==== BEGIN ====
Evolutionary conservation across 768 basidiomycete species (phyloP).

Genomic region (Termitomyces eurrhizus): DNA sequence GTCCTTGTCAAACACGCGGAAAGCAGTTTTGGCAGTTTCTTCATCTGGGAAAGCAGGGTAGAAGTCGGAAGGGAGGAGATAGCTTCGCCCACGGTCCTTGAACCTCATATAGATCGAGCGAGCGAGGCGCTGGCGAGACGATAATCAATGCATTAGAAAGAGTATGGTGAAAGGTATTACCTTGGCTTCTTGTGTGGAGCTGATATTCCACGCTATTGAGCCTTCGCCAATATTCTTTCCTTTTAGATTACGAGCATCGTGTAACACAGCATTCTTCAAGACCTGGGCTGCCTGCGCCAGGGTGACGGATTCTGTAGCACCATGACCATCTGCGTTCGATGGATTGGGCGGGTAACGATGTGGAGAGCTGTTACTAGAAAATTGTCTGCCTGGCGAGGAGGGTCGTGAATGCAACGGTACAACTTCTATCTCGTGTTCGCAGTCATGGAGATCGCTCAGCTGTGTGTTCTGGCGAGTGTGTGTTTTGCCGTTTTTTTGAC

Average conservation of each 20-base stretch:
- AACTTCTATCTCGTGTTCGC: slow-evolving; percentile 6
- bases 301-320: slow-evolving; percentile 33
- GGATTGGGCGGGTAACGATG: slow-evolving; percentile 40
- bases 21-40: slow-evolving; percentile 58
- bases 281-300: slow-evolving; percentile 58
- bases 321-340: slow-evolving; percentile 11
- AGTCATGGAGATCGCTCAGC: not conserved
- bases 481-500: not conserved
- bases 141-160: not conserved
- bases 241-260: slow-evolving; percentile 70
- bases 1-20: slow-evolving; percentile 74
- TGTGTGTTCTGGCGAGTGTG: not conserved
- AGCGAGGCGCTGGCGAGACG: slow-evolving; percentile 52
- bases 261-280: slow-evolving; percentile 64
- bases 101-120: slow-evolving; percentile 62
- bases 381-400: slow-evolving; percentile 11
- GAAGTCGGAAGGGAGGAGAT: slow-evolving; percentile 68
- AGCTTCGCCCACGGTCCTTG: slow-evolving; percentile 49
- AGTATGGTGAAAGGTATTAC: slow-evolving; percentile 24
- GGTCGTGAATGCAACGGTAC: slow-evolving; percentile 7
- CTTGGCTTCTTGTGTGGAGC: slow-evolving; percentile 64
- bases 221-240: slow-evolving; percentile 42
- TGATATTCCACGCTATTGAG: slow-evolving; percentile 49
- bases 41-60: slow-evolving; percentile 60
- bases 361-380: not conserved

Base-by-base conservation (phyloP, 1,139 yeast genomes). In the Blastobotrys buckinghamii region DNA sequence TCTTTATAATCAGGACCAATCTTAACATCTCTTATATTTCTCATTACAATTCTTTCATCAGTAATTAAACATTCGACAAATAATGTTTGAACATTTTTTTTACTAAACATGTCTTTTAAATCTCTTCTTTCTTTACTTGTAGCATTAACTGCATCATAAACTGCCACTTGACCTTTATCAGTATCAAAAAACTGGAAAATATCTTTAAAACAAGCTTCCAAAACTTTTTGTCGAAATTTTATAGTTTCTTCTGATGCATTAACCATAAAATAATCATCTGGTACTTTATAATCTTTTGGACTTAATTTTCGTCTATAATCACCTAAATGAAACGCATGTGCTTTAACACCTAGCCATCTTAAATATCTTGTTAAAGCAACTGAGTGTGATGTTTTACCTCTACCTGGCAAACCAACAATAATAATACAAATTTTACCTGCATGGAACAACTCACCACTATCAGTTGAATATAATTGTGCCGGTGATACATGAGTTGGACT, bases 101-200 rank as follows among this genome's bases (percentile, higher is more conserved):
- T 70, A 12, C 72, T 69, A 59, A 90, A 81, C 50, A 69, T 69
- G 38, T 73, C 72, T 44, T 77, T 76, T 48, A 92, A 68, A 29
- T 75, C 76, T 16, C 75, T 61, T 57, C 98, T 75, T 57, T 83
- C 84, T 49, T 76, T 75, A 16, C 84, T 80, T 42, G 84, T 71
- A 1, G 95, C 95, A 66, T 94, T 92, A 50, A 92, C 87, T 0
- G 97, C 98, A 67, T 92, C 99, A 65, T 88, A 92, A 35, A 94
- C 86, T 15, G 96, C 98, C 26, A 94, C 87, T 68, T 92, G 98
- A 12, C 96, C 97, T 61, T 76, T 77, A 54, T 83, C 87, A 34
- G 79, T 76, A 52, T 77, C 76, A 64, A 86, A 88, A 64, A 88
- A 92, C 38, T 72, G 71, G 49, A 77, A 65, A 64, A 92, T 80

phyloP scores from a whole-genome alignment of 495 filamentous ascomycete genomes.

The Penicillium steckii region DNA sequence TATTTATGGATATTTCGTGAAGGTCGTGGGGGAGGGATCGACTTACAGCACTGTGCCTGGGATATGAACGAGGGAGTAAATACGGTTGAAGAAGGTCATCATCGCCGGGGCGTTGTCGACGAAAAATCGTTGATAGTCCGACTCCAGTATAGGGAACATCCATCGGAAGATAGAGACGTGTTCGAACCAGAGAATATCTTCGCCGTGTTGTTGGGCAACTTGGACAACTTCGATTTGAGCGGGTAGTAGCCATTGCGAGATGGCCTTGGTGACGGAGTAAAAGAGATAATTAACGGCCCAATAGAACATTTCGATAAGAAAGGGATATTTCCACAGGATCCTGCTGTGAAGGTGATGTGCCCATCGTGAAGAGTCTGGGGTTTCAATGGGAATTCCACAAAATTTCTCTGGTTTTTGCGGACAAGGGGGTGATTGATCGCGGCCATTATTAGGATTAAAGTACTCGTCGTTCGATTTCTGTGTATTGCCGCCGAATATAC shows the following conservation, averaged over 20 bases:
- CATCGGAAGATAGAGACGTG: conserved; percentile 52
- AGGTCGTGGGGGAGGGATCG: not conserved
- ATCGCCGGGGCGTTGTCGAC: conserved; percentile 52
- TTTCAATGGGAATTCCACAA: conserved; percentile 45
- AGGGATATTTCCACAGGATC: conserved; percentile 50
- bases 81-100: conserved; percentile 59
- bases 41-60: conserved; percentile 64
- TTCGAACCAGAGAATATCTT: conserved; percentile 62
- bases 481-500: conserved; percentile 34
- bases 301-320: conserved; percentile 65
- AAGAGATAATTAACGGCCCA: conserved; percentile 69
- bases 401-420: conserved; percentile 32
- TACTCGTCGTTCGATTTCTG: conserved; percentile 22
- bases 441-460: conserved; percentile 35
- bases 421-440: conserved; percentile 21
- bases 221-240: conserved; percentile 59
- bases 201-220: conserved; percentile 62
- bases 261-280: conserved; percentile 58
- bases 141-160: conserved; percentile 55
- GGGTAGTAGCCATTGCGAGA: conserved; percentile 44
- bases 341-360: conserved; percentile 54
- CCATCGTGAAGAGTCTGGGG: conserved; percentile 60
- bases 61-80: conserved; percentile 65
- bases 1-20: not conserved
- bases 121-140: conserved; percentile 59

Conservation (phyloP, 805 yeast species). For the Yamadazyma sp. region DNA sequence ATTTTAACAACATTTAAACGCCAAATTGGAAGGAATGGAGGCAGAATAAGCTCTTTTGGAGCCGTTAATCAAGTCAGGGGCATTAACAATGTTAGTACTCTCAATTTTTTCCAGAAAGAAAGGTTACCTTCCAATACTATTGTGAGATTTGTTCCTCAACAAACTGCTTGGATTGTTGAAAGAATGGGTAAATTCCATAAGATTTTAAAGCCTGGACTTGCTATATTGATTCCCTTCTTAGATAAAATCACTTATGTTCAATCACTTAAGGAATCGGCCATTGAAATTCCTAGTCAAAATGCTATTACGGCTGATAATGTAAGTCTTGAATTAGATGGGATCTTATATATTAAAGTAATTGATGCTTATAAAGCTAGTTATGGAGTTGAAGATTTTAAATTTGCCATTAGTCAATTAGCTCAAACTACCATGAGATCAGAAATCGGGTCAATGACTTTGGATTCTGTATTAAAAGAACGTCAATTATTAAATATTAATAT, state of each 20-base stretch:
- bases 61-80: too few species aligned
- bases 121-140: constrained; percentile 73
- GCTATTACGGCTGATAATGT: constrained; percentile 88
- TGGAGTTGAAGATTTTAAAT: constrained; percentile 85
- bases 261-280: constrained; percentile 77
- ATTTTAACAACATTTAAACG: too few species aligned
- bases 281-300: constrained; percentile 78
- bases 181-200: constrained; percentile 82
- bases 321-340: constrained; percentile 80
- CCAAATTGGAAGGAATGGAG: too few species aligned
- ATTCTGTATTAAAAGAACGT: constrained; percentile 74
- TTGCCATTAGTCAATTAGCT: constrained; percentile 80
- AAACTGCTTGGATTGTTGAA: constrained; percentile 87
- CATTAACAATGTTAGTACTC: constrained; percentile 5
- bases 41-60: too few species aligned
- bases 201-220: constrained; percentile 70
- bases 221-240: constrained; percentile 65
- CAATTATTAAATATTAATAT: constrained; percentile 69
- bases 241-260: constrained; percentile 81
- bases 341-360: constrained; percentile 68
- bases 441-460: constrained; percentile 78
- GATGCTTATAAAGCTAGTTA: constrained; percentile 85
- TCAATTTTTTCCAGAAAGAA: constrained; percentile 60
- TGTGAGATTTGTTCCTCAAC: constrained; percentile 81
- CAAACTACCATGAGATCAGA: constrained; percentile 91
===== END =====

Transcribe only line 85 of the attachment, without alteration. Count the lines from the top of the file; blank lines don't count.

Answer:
- CAATTATTAAATATTAATAT: constrained; percentile 69